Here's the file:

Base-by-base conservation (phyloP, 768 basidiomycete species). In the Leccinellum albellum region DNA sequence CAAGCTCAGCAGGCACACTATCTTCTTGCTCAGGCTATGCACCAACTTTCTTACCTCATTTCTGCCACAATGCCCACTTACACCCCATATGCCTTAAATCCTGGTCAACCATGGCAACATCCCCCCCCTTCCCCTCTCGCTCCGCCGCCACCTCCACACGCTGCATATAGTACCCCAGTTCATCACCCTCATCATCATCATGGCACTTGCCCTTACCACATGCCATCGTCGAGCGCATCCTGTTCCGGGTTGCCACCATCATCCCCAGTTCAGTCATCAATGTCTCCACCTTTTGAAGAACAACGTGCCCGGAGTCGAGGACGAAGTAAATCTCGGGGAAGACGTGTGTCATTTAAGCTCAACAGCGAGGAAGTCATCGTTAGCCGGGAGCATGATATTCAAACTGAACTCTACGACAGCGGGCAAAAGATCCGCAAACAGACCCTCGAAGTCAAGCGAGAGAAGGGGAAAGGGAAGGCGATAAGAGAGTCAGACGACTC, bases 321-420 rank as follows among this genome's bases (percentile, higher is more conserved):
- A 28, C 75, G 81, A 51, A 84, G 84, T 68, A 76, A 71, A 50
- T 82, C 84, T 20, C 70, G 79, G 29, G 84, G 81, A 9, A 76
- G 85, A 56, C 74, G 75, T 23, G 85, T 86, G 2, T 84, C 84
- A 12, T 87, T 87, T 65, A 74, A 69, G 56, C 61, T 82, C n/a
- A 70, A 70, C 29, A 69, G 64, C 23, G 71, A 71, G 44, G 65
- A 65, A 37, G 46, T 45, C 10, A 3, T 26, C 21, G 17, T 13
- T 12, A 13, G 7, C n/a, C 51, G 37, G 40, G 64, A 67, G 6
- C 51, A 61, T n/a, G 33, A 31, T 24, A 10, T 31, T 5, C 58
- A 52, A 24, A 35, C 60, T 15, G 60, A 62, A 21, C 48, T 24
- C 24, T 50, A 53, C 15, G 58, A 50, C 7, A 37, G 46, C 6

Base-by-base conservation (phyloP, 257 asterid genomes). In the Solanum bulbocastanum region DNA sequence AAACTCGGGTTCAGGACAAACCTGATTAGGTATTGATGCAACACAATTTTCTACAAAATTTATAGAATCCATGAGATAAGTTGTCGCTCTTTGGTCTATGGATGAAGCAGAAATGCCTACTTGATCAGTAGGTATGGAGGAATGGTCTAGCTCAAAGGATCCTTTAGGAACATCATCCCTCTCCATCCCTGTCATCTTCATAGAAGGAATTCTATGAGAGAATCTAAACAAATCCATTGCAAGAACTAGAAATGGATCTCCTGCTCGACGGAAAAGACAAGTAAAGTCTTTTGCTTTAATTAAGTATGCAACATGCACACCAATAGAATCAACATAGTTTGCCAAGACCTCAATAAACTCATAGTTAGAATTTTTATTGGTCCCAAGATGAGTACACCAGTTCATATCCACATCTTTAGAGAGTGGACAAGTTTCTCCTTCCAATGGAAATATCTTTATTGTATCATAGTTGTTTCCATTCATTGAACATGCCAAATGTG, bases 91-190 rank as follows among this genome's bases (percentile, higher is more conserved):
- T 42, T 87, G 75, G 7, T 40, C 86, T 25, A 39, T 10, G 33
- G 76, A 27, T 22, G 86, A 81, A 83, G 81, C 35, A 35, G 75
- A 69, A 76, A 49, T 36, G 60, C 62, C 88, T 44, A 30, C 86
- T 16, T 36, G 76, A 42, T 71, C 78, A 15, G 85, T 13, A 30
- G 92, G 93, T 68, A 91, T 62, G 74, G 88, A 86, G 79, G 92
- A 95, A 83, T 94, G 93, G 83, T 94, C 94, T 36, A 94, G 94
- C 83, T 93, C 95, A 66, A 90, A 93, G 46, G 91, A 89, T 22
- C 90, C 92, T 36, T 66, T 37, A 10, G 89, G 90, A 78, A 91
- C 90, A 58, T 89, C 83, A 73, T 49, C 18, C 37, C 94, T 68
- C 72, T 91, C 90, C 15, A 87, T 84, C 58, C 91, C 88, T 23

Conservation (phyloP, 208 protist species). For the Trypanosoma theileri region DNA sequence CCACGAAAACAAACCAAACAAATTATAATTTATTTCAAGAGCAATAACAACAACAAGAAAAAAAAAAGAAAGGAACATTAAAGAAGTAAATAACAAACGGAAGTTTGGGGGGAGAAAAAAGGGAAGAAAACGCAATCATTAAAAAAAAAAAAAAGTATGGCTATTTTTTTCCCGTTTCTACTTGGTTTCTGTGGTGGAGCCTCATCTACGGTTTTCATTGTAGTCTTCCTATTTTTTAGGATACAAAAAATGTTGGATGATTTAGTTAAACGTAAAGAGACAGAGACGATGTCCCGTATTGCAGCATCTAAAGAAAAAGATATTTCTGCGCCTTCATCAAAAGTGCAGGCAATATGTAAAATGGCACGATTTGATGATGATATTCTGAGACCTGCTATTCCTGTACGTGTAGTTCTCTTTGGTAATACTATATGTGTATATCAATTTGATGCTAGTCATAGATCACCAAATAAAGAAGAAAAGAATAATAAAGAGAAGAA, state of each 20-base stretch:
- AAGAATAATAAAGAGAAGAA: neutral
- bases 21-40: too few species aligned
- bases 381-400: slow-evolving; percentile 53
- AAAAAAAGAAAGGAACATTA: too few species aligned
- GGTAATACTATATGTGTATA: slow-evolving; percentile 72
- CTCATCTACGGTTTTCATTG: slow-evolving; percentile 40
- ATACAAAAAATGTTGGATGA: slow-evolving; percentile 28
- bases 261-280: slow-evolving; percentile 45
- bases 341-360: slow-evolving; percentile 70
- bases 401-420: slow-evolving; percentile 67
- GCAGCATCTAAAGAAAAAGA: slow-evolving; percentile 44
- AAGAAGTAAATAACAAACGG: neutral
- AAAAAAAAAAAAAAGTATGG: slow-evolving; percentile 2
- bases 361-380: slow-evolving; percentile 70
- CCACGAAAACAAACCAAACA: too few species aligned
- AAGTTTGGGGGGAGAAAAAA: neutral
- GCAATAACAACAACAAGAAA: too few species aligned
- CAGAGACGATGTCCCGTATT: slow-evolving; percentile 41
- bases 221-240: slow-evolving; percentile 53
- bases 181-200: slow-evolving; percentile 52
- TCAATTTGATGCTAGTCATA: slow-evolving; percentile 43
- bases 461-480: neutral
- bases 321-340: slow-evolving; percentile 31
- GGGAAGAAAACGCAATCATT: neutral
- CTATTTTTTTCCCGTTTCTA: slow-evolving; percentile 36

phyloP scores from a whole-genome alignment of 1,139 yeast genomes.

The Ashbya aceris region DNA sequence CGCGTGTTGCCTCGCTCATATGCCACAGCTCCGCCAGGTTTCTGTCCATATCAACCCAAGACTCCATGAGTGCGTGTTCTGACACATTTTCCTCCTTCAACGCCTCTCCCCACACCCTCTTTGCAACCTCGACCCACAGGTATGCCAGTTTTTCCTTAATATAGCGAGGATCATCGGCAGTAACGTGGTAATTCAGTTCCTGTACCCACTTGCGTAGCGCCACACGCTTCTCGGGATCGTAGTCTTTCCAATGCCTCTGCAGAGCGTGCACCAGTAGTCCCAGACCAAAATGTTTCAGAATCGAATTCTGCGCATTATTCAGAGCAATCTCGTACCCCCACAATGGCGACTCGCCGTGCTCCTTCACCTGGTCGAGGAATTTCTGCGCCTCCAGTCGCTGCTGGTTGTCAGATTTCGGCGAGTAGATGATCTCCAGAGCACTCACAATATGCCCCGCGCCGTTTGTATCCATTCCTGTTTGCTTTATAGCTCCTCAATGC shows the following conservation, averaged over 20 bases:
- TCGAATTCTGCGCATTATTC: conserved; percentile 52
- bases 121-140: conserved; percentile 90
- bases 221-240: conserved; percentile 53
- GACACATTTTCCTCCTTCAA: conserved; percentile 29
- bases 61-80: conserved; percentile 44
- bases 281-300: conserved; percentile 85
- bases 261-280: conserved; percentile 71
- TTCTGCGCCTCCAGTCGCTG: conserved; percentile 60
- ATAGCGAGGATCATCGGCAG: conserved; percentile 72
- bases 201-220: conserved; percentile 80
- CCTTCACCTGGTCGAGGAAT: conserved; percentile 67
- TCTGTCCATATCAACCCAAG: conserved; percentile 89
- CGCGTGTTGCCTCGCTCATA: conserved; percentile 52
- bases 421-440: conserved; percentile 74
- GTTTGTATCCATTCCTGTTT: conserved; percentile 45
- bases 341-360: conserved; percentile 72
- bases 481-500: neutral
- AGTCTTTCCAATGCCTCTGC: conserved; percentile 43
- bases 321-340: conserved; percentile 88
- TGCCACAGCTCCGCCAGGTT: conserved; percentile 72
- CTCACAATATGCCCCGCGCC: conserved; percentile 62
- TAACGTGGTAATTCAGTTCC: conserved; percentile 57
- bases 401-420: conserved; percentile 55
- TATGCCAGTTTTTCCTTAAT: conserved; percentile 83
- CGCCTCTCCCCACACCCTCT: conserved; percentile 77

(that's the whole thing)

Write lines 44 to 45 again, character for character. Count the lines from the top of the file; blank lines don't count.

- TCAATTTGATGCTAGTCATA: slow-evolving; percentile 43
- bases 461-480: neutral